The Volatile Possibilities and Empty Gestures of Care Under Military Occupation


  • Tankut Atuk University of Minnesota, Twin Cities


The Occupied Clinic could hardly be any timelier. Kashmir has been under siege by the Indian national government for thirty years, and its residents disenfranchised. In 2019, in part to suppress the region’s independence movement, Narendra Modi and his BJP made international headlines when they stripped Jammu and Kashmir of its autonomy. In a land that lives under continuous military occupation and has witnessed countless curfews, Saiba Varma asks, ‘what kind of care leaves people in pieces?’. The Occupied Clinic is the result of arduous fieldwork conducted under occupation in the Kashmir Valley, during the period 2009-2016. In this eloquent ethnography of clinic and its militarization under siege, Varma raises critically, ‘what is possible—clinically, ethically, socially, and politically—under occupation? What forms of care?’ .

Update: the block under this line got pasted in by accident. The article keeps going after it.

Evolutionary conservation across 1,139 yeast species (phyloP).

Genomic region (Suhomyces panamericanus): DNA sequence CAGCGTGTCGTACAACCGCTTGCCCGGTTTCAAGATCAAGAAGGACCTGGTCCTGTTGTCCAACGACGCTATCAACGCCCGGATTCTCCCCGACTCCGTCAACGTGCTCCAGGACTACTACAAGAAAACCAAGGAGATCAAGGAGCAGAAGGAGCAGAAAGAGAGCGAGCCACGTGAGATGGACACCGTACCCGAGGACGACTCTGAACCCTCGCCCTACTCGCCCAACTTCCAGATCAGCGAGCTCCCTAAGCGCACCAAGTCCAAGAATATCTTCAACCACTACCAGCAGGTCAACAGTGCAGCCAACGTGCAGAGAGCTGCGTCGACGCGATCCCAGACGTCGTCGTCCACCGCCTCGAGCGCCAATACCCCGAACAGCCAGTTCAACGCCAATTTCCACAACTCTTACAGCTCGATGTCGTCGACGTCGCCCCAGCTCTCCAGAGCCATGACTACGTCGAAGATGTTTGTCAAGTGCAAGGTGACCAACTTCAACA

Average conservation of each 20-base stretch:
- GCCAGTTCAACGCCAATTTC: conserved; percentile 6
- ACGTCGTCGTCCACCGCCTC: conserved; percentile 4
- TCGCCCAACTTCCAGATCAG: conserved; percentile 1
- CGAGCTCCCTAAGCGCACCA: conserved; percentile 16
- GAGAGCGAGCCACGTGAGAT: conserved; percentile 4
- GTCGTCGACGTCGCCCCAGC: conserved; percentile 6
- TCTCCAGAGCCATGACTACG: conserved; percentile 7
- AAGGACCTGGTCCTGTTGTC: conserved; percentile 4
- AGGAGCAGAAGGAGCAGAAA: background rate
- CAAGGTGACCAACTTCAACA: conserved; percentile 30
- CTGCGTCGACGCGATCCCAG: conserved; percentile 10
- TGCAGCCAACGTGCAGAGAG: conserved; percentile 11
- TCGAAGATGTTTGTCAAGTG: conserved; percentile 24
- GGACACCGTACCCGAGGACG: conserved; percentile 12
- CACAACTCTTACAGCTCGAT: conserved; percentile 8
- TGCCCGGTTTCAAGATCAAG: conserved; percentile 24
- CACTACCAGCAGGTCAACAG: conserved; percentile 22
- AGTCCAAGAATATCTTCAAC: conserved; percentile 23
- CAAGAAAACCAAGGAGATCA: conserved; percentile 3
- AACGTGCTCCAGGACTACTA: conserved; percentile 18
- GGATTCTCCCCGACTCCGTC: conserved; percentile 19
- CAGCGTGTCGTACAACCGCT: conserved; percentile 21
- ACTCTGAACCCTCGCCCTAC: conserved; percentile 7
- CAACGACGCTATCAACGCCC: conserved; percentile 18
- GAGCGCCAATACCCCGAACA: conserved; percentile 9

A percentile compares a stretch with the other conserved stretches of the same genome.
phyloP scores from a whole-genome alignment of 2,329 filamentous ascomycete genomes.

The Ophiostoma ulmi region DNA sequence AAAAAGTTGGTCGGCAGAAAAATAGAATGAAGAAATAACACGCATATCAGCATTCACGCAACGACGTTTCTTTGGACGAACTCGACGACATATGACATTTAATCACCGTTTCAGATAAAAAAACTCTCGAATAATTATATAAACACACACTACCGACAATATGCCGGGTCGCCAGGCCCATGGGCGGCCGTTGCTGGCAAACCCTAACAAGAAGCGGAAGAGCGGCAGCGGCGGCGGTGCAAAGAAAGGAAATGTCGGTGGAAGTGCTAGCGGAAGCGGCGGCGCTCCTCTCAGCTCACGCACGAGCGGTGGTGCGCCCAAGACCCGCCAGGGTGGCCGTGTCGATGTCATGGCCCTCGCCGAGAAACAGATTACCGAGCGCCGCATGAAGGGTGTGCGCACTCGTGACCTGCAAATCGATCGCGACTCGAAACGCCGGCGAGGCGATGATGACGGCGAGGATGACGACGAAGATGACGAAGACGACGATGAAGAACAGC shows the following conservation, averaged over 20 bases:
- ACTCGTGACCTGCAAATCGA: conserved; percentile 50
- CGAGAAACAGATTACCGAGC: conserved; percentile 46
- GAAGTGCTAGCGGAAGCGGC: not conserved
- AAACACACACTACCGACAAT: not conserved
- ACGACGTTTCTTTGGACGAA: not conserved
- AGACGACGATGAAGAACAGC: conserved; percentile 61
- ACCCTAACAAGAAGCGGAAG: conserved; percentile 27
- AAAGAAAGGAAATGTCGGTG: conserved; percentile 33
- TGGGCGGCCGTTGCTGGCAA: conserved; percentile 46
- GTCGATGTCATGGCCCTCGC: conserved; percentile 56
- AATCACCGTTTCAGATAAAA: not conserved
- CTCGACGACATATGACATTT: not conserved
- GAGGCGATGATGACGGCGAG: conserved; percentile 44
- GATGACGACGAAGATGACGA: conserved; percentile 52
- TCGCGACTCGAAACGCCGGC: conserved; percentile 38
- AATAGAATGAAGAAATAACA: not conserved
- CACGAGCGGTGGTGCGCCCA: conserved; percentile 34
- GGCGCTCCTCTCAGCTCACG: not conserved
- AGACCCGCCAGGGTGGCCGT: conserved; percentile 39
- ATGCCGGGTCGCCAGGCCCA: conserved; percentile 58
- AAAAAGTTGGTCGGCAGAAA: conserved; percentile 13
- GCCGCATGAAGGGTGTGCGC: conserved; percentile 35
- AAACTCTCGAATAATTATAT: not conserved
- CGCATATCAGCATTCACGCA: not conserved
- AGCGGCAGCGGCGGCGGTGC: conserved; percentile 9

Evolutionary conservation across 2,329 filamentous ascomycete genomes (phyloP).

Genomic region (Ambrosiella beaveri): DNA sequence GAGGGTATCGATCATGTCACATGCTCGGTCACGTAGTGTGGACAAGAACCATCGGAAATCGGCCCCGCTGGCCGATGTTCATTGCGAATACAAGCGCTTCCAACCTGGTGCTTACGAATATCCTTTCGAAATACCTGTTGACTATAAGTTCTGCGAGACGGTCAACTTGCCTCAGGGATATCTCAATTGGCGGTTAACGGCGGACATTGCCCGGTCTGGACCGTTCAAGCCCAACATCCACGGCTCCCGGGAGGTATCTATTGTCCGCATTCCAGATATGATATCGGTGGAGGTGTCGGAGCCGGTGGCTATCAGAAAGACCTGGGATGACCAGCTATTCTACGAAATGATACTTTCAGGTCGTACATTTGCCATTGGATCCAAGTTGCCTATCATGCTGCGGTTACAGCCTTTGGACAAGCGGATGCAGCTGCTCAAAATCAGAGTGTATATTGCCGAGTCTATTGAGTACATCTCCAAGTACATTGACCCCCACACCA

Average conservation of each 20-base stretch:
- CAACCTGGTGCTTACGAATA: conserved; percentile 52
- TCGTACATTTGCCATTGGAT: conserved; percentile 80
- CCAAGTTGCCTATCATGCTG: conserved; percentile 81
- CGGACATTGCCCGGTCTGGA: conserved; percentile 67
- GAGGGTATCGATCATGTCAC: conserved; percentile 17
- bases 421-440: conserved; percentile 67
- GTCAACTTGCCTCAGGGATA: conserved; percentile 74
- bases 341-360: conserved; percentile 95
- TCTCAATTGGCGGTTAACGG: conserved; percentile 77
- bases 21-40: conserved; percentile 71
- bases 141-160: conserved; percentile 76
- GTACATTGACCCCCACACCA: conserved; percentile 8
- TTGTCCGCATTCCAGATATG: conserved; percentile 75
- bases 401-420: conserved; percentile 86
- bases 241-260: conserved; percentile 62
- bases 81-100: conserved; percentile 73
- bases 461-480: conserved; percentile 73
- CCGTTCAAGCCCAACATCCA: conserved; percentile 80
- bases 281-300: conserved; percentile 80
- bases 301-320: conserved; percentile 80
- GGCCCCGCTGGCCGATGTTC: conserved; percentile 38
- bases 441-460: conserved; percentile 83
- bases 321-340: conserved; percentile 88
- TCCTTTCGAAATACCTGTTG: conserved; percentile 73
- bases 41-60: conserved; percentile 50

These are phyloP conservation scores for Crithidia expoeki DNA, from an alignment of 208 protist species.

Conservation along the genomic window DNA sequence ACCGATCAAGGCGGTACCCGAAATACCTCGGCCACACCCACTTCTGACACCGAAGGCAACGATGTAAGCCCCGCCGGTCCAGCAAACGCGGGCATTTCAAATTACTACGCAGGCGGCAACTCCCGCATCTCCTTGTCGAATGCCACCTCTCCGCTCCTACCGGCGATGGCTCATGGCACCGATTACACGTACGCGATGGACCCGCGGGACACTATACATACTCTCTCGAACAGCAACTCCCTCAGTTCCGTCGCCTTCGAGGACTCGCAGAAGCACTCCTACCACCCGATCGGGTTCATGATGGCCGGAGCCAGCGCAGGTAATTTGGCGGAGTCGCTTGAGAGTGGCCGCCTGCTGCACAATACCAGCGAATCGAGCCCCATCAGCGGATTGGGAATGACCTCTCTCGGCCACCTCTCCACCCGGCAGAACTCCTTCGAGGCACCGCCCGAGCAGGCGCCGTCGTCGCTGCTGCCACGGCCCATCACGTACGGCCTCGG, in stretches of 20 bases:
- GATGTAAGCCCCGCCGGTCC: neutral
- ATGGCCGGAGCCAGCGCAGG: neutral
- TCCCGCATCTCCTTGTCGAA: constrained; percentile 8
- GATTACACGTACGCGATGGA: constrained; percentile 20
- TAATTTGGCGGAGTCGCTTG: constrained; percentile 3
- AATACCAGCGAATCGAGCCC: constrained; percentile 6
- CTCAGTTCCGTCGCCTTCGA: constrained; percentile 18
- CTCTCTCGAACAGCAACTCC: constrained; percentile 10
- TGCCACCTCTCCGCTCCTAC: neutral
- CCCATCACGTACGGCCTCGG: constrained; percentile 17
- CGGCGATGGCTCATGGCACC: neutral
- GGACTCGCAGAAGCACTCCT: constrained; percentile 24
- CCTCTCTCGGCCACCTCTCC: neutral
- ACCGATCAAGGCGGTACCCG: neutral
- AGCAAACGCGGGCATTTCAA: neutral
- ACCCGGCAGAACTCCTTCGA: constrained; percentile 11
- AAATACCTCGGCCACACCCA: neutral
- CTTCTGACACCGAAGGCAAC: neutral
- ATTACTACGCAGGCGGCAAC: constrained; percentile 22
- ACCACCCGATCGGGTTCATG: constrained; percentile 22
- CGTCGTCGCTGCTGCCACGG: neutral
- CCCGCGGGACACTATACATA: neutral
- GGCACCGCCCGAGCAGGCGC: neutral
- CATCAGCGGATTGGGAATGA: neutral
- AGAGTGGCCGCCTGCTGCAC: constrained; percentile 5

Author Biography

Tankut Atuk, University of Minnesota, Twin Cities

Tankut is a PhD candidate in Gender, Women, and Sexuality Studies & Sociocultural Anthropology at the University of Minnesota, Twin Cities. He holds two master’s degrees in Gender Studies and Sociology/Cultural Studies. His current project looks at the socio-political dimensions of the world’s fastest growing HIV epidemic in Turkey. He specifically asks, 'How do regimes of HIV care negotiate the double meaning of HIV as a moral and as a public health problem? And, how do queer activists imagine and enact community-based HIV care?' He seeks to understand and redress the ways in which the Turkish State violates access to health(care) and fails in responding to the HIV epidemic. His previous works have been published in Frontiers, Journal of Men & Masculinities, Sexualities, and International Journal of Qualitative Research. His current essays are accepted by Journal of Gender, Place, and Culture, as well as Journal of Urban Studies.